Thursday, October 8, 2009

N. Korea Wants Gold Card Acceptance to Nuke Club

Defense News


N. Korea Wants Gold Card Acceptance to Nuke Club

By Wendell Minnick

SINGAPORE - The North Korean nuclear test May 25 has placed the region in an awkward position: officially recognize North Korea as a nuclear power or engage in more talks and sanctions? Past negotiations have failed and Pyongyang appears unlikely to accept new talks anytime soon.

Since April, Pyongyang has threatened to conduct its second nuclear test unless the U.N. Security Council apologized for condemning North Korea's April 5 rocket launch. The demand for an apology now appears to have been a ruse.

The nuclear test, along with missile launches, appears aimed at challenging the Obama administration to accept North Korea as a member of the nuclear club.

North Korean leader Kim Jong Il appears to be "angry with the Obama administration, for Washington maintains a hostile attitude toward Pyongyang," said Masashi Nishihara, president, Tokyo-based Research Institute for Peace and Security.

He said Pyongyang either wants to raise the price for giving up its nuclear arms or force Washington into a position of officially recognizing North Korea as a nuclear state.

However, many in Washington are suggesting North Korea has no intention of going back to the negotiating table no matter what diplomats propose.

"The rapid pace of Pyongyang's provocations since January indicates it has altered its objectives and is no longer responsive to diplomatic entreaties," said Bruce Klingner of the Heritage Foundation.

International diplomatic pressure was unable to prevent North Korea from launching a Taepodong-2 missile in April.

"The paltry sanctions subsequently imposed by the U.N. Security Council for North Korea's violating U.N. Resolutions 1695 and 1718 were insufficient to deter Pyongyang from its nuclear test," he said.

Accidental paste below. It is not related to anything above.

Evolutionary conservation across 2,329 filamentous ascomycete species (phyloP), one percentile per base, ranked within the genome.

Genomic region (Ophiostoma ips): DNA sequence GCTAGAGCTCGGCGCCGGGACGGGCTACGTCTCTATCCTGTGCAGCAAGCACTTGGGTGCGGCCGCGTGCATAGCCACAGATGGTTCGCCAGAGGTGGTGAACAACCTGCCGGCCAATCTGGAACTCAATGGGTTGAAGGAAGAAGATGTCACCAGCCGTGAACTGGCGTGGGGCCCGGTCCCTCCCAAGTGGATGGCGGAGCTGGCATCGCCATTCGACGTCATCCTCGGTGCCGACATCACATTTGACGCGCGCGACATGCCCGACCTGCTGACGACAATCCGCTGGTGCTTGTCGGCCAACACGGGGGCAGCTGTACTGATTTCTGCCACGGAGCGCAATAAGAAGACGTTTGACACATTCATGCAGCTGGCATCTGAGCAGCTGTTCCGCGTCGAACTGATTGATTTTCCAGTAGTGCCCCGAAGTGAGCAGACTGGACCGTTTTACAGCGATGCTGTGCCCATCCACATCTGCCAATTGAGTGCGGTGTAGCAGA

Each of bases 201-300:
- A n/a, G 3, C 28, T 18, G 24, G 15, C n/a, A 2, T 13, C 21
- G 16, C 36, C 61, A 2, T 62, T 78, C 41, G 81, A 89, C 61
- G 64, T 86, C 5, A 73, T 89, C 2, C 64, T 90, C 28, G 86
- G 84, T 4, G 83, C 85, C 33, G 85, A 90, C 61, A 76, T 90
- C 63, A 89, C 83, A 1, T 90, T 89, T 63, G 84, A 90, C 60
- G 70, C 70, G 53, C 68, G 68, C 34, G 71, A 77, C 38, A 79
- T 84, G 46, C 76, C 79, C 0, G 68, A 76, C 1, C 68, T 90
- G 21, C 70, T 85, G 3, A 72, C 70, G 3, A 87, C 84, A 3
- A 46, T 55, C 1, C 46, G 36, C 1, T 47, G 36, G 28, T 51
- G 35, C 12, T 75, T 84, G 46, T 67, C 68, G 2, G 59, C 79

China appears to be the only power left in Asia capable of forcing North Korea to end its nuclear program.

"The U.S., South Korea and Japan should utilize North Korea's latest outrage to demand China and Russia agree to stronger punitive measures in the U.N. Security Council," said Klingner, who served as an analyst on North Korea for both the U.S. CIA and Defense Intelligence Agency. "Washington should cease the charade of praising Beijing's behavior in the Six Party Talks and instead criticize its obstructionism to carrying out the will of the international community as expressed in two U.N. resolutions."

It appears the only chance to get North Korea back to the negotiating table is to push China into cutting off shipments of oil, gas and coal across the border. This could give Kim the only option, and possibly a way of saving face with his generals, of returning to talks, said C. Kenneth Quinones, who served as the U.S. State Department's North Korean affairs officer from 1992-94.

Dennis Wilder, former senior director for East Asian affairs, U.S. National Security Council, said the nuclear test should be "seized upon by the U.S., South Korea and Japan to press China to live up to the sanctions on North Korea that were called for in U.N. Security Council Resolution 1718."

He said China does about $3 billion in trade with North Korea annually.

"China must now step up to its responsibilities or the endless cycle of North Korea provocations will continue," said Wilder, now a visiting fellow at the Brookings Institute.